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Fellow Soldier Criticizes Sgt. Bowe Bergdahl's Service Before Congressional Panel

An Army veteran, who served with Army Sgt. Bowe Bergdahl, told members of Congress Wednesday that he believed Bergdahl was a deserter and should be tried in a military court on at least eight separate charges. 

Army Specialist Cody Full told members of two House Armed Services subcommittees that he believed Bergdahl “intentionally deserted” his unit before he was captured by the Taliban in 2009, according to the Daily Mail.

Bergdahl was recently released in a controversial trade in which the Obama administration agreed to release five Taliban leaders from the detention center at Guantanamo Bay, Cuba in exchange for the soldier. Bergdahl had been in Taliban custody for five years.

Full told the panel that he believed Bergdahl should be charged with desertion — a charge that could carry the death penalty — along with disrespecting his superior officers, disobeying orders, insubordination and willfully disobeying superior officers. He added that Bergdahl should also face charges for the way he conducted himself while he was a prisoner.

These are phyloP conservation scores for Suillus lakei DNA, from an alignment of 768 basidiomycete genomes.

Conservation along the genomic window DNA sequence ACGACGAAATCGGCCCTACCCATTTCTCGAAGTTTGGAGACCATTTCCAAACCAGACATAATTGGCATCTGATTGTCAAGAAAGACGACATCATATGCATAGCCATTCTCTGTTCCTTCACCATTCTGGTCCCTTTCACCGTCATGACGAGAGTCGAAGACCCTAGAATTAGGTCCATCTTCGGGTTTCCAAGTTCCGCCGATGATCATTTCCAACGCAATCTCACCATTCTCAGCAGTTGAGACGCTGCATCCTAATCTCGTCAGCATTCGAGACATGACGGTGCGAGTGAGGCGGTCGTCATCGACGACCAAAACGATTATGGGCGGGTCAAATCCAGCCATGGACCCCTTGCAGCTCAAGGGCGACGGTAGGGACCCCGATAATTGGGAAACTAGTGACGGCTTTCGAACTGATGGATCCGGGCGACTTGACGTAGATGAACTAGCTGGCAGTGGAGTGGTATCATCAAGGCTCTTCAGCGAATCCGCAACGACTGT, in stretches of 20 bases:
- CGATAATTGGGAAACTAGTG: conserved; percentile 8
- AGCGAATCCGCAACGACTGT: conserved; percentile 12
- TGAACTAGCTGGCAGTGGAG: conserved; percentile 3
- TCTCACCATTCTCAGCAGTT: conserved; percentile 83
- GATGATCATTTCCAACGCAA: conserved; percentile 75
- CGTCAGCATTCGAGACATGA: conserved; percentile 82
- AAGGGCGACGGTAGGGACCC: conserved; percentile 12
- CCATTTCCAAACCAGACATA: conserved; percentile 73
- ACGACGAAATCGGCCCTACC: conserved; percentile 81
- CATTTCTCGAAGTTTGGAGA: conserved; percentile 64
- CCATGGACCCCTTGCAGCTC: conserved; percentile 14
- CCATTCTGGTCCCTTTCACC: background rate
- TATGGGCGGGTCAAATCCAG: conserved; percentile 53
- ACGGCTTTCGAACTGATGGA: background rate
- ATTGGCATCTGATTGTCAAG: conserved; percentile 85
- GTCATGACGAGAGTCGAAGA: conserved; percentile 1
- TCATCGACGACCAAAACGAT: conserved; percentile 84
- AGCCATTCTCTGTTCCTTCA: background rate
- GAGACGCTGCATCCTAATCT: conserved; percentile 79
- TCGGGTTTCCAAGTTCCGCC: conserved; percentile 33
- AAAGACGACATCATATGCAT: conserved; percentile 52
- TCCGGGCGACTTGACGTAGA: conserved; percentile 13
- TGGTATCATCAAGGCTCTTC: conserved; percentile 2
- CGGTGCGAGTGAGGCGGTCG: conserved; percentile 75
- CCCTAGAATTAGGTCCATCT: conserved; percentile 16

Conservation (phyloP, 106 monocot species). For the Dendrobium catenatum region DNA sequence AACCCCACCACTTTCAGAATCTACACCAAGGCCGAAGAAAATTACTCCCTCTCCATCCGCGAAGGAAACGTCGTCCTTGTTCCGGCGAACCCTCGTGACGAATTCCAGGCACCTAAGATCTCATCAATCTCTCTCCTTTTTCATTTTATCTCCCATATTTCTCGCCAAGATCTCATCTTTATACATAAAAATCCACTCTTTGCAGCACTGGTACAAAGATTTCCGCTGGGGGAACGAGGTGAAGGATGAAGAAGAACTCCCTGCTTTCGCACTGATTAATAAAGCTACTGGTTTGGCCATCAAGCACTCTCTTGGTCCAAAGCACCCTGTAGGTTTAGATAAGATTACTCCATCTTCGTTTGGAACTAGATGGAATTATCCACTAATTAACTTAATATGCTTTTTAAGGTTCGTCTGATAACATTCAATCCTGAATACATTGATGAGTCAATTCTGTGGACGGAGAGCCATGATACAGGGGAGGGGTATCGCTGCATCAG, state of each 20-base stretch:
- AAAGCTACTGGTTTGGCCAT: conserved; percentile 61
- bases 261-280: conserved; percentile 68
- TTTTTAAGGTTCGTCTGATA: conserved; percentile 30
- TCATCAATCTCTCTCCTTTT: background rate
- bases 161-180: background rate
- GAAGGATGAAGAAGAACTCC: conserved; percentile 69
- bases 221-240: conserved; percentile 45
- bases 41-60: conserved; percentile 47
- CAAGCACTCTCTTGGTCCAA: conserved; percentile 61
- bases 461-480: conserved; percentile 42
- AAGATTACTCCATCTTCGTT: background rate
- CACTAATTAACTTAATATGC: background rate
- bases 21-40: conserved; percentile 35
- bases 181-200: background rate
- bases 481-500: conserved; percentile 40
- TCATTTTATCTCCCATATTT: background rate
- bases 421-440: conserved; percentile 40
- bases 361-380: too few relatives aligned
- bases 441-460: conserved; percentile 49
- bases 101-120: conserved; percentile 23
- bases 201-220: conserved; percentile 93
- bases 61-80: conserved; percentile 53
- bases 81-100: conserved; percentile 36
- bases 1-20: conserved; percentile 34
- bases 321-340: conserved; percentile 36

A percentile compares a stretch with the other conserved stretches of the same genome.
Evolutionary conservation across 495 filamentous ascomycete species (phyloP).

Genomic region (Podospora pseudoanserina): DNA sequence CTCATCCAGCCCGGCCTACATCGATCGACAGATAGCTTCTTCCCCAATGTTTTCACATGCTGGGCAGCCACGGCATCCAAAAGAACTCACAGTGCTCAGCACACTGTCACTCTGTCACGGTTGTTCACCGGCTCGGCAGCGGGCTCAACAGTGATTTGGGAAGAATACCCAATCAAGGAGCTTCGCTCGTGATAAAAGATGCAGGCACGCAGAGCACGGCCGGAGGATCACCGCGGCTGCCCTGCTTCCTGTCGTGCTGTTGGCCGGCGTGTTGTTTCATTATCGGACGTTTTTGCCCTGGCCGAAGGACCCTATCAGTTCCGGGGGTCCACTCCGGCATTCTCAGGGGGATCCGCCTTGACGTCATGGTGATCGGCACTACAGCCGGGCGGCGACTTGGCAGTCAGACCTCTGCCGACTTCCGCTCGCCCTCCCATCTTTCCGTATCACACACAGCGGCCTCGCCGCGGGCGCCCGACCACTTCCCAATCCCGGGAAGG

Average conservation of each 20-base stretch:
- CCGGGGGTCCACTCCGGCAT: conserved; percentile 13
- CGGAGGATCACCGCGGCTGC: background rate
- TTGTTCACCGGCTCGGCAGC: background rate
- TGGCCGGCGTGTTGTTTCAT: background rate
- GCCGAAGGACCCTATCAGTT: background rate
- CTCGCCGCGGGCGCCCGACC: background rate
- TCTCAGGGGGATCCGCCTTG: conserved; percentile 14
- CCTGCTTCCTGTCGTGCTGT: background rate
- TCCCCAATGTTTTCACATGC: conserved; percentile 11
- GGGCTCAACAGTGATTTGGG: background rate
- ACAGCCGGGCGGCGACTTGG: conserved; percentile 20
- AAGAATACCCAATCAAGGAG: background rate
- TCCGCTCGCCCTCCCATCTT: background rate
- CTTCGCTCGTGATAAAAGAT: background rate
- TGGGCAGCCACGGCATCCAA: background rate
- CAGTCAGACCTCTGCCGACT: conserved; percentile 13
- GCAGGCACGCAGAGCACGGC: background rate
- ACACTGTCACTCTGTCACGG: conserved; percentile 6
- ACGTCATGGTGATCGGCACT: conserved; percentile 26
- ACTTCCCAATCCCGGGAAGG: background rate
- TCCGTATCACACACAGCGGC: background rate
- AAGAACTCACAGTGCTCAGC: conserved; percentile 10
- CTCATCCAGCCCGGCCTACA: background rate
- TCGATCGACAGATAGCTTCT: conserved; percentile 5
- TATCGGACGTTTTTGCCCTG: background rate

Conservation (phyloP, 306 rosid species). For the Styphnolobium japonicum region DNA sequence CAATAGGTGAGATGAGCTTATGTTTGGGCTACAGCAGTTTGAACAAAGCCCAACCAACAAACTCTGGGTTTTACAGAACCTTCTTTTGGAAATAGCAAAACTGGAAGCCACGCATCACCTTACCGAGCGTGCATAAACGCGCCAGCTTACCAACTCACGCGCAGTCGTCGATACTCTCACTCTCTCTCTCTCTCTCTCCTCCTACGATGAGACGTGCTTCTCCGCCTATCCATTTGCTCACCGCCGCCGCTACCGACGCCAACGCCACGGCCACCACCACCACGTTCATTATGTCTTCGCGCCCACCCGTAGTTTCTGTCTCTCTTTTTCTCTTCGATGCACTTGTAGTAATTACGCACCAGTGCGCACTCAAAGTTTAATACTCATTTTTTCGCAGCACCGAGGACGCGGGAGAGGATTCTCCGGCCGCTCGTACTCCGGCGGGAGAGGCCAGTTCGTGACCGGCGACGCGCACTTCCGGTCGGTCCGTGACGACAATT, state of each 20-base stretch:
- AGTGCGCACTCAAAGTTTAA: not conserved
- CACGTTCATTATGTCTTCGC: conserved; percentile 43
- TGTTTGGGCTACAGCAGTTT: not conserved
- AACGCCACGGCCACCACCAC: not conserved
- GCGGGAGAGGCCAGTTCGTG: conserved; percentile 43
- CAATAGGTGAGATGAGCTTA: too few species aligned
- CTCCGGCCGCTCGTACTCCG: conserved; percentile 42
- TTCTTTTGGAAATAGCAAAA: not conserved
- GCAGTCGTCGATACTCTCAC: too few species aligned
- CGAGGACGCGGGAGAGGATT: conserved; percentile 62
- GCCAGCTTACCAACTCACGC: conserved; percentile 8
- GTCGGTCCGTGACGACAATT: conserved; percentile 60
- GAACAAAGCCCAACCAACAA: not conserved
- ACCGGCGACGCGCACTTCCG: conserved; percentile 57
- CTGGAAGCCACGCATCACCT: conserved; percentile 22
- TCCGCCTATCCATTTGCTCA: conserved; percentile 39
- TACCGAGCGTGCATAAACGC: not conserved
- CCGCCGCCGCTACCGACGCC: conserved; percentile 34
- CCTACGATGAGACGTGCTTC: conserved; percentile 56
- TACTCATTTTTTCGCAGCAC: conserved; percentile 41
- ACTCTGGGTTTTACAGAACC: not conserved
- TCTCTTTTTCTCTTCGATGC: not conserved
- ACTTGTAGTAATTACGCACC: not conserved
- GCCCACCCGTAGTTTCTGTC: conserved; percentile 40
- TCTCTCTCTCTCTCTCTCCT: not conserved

Full also took issue with President Obama’s decision to make the trade for Bergdahl, saying the president did not understand the rule he claimed to be following.

“It was always ‘Leave no honorable man behind,’” Full said, “not ‘leave no man behind.’”

"Knowing that someone you needed to trust deserted you in war and did so on his own free will is the ultimate betrayal," he told the panel, according to CNN.

Subcommittee members also heard from Andy Andrews, whose son, 2nd Lt. Darryn Andrews, died in Afghanistan during the massive search for Bergdahl after his disappearance. 

"Exactly why did my son die?" Andrews said. "Tell me one more time because I don't know what we've accomplished."

Rep. Randy Weber, R-Texas, asked Andrews whether he would be willing to trade five Taliban leaders to gain back his son. 

"If my son had been a deserter, then no," Andrews said. "Absolutely not.

"But my son was a man of honor," he continued, "and I would do almost anything.”

Last week the Army appointed a two-star general to head an investigation into the circumstances surrounding Bergdahl’s disappearance. 

Sources: Daily Mail, CNN

Photo Source: Daily Mail


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